One of the key lessons Trumka draws from Ohio's election is that "the myth of the pampered public employee has been busted. Public employees didn't cause the economic crisis and they're not the enemy. Demonization of public employees is neither a strategy nor a solution and the heartland Americans who voted to restore rights for public employees understood that."

The election also reinforced the continued need for working people, public and private employees alike, to join closely together. That's what happened in Ohio. There, as Trumka notes, "firefighters, teachers and other public employees were joined by plumbers, pilots and all kinds of private sector employees to win. Worker to worker, neighbor to neighbor, the message spread, and what began as an attempt to divide workers flopped famously. In the end, working people's solidarity was the message."

Politicians could also learn important lessons – if they will.  For the Ohio voters "showed that when fundamental rights and livelihoods are targeted, working people will not only defend themselves, but come back stronger."

The outcome of the Ohio vote should show politicians seeking office that it would be wise for them to pay much more attention to the wishes of working and middle class voters than to those of the wealthy and privileged. Says Trumka:

"Cutting taxes for millionaires and billionaires, scapegoating working Americans and their unions and downsizing Social Security and Medicare may get you a standing ovation from the 1%, but the voters who decide elections will not be fooled – and you may just get more than you bargained for."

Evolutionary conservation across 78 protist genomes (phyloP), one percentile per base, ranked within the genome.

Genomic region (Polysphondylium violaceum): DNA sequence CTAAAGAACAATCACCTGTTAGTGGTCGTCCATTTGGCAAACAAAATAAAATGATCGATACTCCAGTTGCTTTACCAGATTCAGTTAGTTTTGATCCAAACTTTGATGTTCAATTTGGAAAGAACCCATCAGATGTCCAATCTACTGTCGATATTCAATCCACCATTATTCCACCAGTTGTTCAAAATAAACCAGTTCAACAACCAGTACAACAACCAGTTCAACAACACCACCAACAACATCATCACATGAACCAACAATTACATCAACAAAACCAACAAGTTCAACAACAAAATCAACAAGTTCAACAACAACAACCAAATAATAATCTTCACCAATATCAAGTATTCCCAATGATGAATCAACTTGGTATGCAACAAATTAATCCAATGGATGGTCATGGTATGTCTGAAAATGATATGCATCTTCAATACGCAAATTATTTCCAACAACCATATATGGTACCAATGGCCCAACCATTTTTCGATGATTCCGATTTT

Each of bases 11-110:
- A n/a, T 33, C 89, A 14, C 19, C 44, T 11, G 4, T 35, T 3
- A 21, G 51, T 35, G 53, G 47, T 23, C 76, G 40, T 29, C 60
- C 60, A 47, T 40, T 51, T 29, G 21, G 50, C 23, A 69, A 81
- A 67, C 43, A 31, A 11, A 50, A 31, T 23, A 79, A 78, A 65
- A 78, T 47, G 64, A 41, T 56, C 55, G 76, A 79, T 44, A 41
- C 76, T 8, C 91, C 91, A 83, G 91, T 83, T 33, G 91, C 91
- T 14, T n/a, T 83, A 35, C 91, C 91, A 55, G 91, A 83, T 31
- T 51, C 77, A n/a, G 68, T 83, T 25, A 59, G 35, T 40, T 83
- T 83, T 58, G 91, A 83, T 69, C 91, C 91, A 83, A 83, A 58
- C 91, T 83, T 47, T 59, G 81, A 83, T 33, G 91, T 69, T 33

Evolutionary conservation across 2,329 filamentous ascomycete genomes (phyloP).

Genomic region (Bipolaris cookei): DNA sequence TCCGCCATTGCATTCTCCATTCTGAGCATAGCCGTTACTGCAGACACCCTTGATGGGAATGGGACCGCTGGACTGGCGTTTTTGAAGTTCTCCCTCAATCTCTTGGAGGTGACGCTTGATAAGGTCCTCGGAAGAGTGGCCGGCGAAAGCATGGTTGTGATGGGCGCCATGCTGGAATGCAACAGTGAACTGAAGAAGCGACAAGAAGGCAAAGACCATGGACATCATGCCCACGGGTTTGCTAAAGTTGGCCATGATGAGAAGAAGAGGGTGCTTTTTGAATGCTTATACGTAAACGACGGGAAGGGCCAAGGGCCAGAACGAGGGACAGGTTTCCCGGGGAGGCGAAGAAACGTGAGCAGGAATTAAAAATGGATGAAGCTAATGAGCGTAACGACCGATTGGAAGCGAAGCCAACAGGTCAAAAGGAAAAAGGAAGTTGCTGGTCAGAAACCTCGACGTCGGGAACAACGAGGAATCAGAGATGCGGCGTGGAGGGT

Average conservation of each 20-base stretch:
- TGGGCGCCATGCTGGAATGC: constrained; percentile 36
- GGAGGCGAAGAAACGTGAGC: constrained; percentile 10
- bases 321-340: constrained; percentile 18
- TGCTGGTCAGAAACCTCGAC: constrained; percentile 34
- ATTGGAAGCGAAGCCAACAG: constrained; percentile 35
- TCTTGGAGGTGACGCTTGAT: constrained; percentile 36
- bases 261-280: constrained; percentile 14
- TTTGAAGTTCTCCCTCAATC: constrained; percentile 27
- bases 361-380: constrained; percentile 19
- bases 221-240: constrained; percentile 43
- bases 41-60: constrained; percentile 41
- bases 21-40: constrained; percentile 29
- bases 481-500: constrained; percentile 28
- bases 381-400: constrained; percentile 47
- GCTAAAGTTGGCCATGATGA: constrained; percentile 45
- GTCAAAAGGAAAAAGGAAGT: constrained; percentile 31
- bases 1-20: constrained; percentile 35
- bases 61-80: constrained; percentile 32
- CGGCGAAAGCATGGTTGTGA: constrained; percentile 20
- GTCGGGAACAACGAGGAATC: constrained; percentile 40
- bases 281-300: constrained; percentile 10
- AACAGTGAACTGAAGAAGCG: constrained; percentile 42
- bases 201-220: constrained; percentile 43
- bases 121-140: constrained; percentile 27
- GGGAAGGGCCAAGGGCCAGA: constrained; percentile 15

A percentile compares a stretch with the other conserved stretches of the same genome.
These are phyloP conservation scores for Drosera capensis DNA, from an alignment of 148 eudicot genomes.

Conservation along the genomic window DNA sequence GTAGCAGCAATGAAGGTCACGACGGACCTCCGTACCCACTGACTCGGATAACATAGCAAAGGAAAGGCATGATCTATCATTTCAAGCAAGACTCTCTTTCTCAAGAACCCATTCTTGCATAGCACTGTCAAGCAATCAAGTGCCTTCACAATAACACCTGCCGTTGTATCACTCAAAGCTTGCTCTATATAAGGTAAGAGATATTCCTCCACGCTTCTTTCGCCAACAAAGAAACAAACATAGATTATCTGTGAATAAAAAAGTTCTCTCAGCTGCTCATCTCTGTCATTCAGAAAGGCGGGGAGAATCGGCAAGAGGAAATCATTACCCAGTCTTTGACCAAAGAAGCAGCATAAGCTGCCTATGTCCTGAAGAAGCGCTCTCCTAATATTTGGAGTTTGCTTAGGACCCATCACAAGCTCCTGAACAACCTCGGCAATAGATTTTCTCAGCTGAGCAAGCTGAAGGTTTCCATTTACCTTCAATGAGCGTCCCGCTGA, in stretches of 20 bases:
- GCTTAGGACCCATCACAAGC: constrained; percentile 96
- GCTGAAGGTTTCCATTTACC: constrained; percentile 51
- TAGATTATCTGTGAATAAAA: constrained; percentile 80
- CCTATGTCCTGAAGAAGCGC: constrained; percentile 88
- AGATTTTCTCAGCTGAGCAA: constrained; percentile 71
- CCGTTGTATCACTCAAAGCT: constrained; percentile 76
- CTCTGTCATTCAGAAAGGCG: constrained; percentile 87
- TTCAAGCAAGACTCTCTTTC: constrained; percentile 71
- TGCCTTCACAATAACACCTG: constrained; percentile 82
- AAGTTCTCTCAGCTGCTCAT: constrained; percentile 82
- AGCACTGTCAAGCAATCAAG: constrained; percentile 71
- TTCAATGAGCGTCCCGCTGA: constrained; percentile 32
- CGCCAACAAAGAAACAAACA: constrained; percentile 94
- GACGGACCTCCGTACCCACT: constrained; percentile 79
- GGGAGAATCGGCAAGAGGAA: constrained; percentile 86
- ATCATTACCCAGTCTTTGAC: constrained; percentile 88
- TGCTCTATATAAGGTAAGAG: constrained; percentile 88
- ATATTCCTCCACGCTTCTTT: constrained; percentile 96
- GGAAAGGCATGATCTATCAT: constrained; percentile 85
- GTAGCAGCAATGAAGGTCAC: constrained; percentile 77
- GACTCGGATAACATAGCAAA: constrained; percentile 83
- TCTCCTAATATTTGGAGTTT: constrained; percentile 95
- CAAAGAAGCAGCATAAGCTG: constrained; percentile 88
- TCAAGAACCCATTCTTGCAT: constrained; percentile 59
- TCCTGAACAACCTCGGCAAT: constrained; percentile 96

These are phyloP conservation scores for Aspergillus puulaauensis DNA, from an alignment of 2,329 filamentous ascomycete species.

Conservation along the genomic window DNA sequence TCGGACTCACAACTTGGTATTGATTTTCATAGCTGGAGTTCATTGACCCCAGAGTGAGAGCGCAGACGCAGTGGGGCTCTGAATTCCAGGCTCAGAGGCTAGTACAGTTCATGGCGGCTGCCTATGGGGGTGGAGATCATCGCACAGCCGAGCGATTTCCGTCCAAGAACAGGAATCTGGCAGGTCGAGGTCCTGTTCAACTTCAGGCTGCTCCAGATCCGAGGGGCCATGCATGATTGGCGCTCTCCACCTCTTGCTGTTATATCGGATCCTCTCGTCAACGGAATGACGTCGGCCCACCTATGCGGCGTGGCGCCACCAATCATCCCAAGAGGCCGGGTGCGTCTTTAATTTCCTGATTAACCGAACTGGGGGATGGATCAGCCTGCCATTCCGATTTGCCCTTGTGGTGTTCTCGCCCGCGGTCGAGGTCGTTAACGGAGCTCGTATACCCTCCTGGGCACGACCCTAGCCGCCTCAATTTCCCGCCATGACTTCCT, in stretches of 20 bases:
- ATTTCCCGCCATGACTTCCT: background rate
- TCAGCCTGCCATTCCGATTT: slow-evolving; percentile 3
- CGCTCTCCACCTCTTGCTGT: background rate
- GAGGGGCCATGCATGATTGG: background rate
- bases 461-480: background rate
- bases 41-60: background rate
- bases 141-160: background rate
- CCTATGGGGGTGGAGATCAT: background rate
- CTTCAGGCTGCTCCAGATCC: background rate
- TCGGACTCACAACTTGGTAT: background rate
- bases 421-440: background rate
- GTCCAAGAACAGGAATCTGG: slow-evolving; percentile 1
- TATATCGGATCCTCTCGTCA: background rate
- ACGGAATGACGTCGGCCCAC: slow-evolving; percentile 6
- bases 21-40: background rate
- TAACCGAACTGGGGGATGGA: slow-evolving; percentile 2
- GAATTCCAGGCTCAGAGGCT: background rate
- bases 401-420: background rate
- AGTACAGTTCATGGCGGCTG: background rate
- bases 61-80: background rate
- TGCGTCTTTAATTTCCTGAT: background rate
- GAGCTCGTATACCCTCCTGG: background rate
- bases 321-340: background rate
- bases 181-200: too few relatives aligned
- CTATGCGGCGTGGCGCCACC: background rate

Trumka's correct.  But despite the results in Ohio and the lessons they hold for the anti-labor political right, many undoubtedly will continue what the AFL-CIO sees as "part of Wall Street's strategy to chip away at collective bargaining rights, piece by piece, law by law, until unions and collective bargaining rights are destroyed."

Working people and their unions can be reasonably certain, at least, that they'll have strong support in trying to withstand the attack – including support from the Occupy Wall Street movement, which Trumka credits with "redefining the political narrative."

The next major test will come in the presidential and congressional elections in 2012.  They're especially looking for support from the swing voters who supported President Obama in the 2008 election and generally have the same political views as the majority of Ohio voters.

Trumka describes the swing voters as "working Americans with modest incomes, moderate views and little patience for polices that aren't fair and don't work."

He says politicians seeking election or re-election next year must heed them and "support public policies for the 99 percent – policies that create jobs, invest in America's future, safeguard Social Security, Medicare and Medicaid, and promote fiscal sanity by requiring millionaires and billionaires to pay their fair share."

OK, that's asking for much more than we've been getting. But the Ohio vote demonstrated that it is possible to garner the votes necessary to overcome the forces that would deny us vital economic and political rights. 

Copyright © 2011 Dick Meister

Dick Meister

Dick Meister is a San Francisco-based freelance columnist who has covered labor ad politics for more than a half-century. Contact him through his web site, dickmeister.com.


Hide Comments

blog comments powered by Disqus